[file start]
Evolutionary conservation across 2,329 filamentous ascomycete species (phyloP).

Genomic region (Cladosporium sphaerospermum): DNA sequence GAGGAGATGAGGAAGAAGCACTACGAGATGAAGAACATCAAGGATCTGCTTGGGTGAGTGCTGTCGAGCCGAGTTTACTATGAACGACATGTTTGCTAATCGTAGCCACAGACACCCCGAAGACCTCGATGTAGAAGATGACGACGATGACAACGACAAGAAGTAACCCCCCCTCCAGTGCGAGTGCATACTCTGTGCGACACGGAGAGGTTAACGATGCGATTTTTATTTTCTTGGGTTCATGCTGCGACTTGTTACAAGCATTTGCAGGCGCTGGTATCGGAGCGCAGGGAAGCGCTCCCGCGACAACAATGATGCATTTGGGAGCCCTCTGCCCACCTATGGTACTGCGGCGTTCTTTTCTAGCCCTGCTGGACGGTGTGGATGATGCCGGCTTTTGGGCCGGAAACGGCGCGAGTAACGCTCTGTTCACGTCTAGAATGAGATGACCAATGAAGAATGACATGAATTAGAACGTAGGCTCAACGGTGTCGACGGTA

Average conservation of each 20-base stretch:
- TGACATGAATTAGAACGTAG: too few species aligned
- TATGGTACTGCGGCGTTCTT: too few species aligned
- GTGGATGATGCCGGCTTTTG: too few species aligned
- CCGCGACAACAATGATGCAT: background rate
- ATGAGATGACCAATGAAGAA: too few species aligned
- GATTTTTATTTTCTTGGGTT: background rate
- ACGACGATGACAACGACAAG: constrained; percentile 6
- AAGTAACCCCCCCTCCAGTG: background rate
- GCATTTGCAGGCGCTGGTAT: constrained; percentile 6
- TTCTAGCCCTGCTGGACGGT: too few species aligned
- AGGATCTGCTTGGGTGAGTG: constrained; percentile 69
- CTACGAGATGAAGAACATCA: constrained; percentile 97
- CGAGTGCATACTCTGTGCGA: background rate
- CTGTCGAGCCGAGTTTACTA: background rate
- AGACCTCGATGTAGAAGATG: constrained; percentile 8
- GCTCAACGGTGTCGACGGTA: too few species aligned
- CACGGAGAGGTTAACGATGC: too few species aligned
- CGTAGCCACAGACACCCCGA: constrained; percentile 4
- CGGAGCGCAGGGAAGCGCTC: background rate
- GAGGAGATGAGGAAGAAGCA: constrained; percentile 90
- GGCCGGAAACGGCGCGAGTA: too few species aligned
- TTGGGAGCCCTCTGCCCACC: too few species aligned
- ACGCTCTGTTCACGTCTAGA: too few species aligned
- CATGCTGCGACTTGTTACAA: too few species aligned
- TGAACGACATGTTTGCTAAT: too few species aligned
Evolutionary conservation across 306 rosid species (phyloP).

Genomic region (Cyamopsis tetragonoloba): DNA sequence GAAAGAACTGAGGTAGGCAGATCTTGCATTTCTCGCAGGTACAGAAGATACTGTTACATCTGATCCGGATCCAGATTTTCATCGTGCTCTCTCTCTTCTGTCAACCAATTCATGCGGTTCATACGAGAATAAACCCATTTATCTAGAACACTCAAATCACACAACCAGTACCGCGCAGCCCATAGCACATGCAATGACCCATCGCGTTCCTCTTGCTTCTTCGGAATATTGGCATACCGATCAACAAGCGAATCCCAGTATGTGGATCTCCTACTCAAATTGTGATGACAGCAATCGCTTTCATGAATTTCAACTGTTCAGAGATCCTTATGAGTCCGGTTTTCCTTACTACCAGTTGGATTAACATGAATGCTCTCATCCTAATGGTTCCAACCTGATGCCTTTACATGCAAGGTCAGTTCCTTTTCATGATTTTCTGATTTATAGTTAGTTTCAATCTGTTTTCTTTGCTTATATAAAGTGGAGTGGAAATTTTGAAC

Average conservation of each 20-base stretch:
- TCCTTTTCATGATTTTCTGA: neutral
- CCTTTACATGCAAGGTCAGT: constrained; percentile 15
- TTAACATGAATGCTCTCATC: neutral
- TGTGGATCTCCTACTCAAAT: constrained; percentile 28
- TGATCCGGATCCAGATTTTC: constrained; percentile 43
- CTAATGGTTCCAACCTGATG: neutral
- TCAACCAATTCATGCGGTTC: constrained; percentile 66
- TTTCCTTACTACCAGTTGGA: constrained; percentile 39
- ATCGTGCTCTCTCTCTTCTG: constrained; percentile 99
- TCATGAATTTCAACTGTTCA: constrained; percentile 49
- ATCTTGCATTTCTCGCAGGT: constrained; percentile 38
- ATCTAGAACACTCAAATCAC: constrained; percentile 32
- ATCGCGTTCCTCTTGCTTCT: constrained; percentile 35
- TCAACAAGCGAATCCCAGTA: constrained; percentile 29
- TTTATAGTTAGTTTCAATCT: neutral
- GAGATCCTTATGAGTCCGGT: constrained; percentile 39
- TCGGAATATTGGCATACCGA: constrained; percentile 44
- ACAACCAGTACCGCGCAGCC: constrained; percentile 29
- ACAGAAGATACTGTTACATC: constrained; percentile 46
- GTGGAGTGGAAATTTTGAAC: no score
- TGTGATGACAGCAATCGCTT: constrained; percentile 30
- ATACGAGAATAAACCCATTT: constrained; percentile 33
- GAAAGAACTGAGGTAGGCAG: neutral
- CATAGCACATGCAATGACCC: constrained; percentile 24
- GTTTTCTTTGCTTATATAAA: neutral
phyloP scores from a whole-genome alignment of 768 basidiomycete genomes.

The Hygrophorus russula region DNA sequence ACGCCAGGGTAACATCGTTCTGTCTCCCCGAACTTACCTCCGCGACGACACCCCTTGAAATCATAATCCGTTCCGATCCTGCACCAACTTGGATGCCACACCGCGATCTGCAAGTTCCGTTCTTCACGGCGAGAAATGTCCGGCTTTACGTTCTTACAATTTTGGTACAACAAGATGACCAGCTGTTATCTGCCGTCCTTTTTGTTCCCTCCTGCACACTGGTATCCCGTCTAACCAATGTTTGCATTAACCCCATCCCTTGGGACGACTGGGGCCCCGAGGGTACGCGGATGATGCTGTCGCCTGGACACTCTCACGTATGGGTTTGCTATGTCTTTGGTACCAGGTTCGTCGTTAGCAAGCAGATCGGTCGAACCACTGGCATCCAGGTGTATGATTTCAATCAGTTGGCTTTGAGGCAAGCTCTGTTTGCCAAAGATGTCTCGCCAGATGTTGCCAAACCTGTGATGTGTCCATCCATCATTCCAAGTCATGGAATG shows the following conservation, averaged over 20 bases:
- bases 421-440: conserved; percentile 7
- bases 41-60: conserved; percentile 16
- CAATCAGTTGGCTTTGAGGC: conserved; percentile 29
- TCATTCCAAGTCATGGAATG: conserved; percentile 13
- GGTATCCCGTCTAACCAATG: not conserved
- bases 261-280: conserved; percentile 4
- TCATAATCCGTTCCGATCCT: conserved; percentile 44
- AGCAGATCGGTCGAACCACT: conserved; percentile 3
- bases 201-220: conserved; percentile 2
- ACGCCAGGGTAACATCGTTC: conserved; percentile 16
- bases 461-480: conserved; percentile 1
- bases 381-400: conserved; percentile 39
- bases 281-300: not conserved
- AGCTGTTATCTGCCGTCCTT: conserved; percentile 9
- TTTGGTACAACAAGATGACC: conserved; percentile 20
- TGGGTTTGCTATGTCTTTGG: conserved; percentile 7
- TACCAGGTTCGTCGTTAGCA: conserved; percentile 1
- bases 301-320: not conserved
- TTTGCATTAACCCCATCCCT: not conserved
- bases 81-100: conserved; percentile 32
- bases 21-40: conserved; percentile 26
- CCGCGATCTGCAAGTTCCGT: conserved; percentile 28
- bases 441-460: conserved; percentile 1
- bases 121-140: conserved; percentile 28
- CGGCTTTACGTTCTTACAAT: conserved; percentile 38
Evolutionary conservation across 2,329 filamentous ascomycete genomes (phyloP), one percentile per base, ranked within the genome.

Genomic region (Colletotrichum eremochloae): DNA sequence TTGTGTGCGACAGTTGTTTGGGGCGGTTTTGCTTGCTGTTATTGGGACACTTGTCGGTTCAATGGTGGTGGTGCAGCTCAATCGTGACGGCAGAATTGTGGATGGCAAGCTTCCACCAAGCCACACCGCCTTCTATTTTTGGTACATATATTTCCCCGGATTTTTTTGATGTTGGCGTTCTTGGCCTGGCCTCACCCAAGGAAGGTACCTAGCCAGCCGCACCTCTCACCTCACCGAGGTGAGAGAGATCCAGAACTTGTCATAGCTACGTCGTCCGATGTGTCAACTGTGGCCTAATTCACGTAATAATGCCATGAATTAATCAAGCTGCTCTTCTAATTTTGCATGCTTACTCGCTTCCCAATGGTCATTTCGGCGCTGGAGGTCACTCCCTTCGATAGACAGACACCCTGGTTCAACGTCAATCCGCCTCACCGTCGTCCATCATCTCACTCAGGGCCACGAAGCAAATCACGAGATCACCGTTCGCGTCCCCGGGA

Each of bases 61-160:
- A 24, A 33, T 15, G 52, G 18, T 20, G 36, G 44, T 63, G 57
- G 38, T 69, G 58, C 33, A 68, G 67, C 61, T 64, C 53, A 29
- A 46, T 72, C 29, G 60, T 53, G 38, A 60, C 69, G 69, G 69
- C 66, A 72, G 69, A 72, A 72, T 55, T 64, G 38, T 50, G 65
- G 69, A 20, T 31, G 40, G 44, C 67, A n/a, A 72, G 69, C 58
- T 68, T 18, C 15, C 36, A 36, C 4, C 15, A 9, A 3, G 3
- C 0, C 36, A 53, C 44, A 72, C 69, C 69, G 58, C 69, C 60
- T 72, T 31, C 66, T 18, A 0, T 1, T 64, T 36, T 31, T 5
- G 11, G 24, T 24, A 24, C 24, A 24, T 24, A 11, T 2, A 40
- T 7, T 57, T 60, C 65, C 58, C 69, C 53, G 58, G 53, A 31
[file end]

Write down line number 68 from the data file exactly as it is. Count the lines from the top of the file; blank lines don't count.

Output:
- ACGCCAGGGTAACATCGTTC: conserved; percentile 16